Keywords: GIS, LiDAR, DEM, LiDAR point-clouds, automatic classification, parabolic dunes, hummocky dunes, longitudinal dunes, Brandenburg, Baruth Ice-Marginal Valley

Figure 2: (click here) The Model as used in final analysis. Blue ellipsis indicate variables (input files), yellow boxes indicate tools and green bubbles indicate output created by tools.

Click here for the full bachelor thesis.

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Henk Jan Oosterhuis

Name: Henk Jan Oosterhuis

Bachelor Thesis

Supervisor:
Prof. Dr. W. Bouten

Year: 2013

Effects of land cover change on the hydrology of the Victoria Nile catchment

A major way in which humans impact their environment is by converting the land cover to their needs, often by clearing forest or other natural vegetation to make way for agriculture or grazing land. This has important effects on hydrology, often making river discharge higher in the wet season and but lower in the dry season. Land cover has been changing rapidly in the upper reaches of the Nile catchment, while its waters are of vital importance to the people living in its lower reaches. The goal of this study is to quantify land cover change in the Victoria Nile catchment and determine what effects it has had on the Victoria Nile discharge. Vegetation change is detected by calculating NDVI change over 25 years from Landsat multispectral images, and the effects on discharge are modeled by adjusting parameters in the HBV hydrological model adapted for the Victoria Nile catchment. The results show a general increase in vegetation related to increasing rainfall during the study period. Vegetation increase alone would cause a decreased average discharge, but this factor is outweighed by the increased rainfall, with the net effect being an increase in discharge. Lake Victoria has a large buffering effect, removing large wet season peaks and delaying any decreases in discharge. However, small changes in rainfall and evaporation can have large effects on river discharge on a multi-annual scale. This may have important implications, reducing water availability and increasing flood hazard along the Nile River.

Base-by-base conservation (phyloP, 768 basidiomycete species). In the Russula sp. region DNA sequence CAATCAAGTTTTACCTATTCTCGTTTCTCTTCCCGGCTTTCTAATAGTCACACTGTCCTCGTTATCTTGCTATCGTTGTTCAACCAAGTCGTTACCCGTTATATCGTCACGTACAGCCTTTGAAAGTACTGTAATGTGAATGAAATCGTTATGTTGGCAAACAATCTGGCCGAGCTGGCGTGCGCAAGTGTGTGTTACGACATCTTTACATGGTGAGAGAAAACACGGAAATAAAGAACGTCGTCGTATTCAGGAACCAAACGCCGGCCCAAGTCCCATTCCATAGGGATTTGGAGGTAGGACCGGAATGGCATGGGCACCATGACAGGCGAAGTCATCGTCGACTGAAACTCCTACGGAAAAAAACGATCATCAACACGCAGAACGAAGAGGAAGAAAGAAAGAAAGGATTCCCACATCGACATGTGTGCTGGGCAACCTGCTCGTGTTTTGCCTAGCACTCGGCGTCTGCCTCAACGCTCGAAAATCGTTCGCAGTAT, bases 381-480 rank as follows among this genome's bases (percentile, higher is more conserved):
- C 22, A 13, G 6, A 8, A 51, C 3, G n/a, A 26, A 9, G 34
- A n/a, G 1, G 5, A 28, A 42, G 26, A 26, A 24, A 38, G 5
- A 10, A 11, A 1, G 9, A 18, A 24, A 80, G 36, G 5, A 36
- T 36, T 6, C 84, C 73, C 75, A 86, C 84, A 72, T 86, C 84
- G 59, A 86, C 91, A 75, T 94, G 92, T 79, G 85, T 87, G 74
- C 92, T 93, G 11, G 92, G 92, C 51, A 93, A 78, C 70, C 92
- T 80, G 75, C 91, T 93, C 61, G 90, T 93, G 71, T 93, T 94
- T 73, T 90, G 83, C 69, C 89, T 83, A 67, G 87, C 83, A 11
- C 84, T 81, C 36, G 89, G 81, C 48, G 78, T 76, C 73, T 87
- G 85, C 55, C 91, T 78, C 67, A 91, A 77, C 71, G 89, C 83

Keywords: Land cover change - Victoria Nile catchment – NDVI – Hydrology - Egypt

The map (click here) shows areas with NDVI change of more than 0.3 or less than -0.3, which is assumed to be a change in vegetation type. The numbers indicate the net fraction of the subcatchment area that theoretically changed vegetation type.

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Jouke van der Velden

Name: Jouke van der Velden

Bachelor Thesis

Supervisor:
Dr. A.C. Seijmonsbergen

Year: 2013

Semi-automatic delineation and classification of Barrancos in Tenerife Island, based on digital elevation models